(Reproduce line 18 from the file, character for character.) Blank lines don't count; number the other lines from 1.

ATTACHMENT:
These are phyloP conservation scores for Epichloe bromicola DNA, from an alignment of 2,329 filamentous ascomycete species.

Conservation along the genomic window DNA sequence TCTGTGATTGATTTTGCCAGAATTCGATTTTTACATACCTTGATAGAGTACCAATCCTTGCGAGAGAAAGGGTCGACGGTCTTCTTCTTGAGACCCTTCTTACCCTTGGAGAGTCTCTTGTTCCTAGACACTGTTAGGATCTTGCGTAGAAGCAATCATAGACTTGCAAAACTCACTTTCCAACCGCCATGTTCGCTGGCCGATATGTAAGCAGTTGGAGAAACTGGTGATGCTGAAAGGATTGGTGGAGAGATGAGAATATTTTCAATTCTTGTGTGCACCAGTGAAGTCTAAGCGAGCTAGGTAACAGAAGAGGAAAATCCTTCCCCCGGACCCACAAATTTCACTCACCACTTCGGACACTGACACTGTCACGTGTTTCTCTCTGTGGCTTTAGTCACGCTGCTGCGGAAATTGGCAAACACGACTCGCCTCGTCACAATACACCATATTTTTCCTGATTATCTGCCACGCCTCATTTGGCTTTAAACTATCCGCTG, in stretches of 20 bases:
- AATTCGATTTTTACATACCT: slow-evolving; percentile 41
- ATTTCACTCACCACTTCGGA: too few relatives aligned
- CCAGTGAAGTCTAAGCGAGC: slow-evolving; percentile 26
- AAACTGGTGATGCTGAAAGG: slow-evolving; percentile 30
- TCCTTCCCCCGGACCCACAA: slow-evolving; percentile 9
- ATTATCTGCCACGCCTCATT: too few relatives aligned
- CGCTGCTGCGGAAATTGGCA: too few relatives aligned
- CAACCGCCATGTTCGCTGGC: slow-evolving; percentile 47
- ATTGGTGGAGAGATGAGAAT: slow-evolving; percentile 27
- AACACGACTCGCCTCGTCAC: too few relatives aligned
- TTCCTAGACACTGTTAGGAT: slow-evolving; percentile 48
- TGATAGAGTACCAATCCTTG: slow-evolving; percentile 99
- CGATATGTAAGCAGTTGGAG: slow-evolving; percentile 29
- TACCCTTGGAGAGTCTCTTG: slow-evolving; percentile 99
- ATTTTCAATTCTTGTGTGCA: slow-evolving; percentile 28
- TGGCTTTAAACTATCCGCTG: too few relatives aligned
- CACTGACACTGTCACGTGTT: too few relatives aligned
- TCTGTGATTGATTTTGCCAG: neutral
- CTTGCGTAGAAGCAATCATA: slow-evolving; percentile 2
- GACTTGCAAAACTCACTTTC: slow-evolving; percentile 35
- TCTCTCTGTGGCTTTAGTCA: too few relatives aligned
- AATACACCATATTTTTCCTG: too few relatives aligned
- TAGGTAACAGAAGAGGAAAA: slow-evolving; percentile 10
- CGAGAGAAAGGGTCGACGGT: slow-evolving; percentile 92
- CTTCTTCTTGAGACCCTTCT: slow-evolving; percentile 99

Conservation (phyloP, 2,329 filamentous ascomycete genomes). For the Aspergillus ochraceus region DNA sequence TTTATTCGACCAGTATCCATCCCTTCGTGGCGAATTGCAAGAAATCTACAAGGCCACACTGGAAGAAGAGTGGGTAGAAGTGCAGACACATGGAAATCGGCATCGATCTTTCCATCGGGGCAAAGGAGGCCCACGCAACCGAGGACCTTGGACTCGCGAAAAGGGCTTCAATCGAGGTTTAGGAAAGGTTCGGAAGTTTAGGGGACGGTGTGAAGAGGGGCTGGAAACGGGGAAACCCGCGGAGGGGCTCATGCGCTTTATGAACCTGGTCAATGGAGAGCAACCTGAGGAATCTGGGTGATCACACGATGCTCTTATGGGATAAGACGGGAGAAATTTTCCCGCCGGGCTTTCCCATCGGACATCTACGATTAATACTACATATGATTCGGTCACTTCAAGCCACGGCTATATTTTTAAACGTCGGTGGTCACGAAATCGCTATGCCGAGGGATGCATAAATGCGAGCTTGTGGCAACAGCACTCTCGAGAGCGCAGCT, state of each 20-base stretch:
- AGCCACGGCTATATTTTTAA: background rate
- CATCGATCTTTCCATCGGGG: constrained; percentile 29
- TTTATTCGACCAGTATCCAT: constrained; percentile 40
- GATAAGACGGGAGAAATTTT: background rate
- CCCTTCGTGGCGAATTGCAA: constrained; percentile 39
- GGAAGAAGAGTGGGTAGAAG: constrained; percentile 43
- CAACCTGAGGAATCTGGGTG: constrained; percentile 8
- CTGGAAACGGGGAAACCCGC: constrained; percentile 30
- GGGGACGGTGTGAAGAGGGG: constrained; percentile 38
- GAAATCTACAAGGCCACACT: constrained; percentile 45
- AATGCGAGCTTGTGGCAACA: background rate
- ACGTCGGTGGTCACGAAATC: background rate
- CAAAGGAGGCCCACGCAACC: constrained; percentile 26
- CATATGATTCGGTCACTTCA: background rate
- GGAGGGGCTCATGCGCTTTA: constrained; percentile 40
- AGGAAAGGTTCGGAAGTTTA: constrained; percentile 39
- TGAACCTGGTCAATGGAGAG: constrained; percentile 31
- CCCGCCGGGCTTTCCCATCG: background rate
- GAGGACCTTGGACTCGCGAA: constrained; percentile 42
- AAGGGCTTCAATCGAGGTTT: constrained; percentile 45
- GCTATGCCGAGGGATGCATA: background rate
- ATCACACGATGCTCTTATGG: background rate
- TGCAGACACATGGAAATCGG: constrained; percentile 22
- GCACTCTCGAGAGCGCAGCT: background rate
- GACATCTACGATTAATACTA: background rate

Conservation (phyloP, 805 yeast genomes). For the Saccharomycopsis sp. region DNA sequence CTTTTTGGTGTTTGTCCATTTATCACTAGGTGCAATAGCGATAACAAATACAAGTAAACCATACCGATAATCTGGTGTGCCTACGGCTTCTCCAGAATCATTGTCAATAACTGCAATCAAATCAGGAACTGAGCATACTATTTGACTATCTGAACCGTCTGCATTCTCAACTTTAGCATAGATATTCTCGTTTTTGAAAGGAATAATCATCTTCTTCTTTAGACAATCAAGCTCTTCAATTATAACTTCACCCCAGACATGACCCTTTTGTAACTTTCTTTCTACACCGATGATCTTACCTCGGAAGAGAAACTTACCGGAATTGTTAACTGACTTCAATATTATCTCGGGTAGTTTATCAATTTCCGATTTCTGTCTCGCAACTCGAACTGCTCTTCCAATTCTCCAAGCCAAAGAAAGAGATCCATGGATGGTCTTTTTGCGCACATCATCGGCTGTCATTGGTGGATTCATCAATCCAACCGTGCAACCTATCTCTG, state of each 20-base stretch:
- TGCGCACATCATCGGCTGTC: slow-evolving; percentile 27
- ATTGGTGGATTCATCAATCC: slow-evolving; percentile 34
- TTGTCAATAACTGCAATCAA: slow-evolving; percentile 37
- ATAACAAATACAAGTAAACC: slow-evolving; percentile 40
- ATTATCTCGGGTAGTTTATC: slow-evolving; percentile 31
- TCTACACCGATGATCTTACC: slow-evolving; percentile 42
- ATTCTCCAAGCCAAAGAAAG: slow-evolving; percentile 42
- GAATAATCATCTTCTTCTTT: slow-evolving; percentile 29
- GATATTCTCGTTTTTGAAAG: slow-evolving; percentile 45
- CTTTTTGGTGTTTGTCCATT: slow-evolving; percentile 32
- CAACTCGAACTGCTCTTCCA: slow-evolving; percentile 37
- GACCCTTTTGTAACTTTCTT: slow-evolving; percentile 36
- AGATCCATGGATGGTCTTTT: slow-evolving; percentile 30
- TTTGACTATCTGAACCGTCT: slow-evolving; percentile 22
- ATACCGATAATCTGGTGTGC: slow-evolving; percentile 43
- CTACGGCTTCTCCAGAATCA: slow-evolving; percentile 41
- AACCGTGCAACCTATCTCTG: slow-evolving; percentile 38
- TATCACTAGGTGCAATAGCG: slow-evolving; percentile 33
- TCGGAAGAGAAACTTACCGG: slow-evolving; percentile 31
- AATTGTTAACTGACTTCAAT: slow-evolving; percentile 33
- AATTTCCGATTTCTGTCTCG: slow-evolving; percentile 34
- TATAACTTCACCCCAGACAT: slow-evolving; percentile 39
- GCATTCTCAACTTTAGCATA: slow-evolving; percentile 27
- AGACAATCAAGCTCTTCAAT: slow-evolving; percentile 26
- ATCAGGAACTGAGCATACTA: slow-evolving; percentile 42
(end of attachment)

- TGGCTTTAAACTATCCGCTG: too few relatives aligned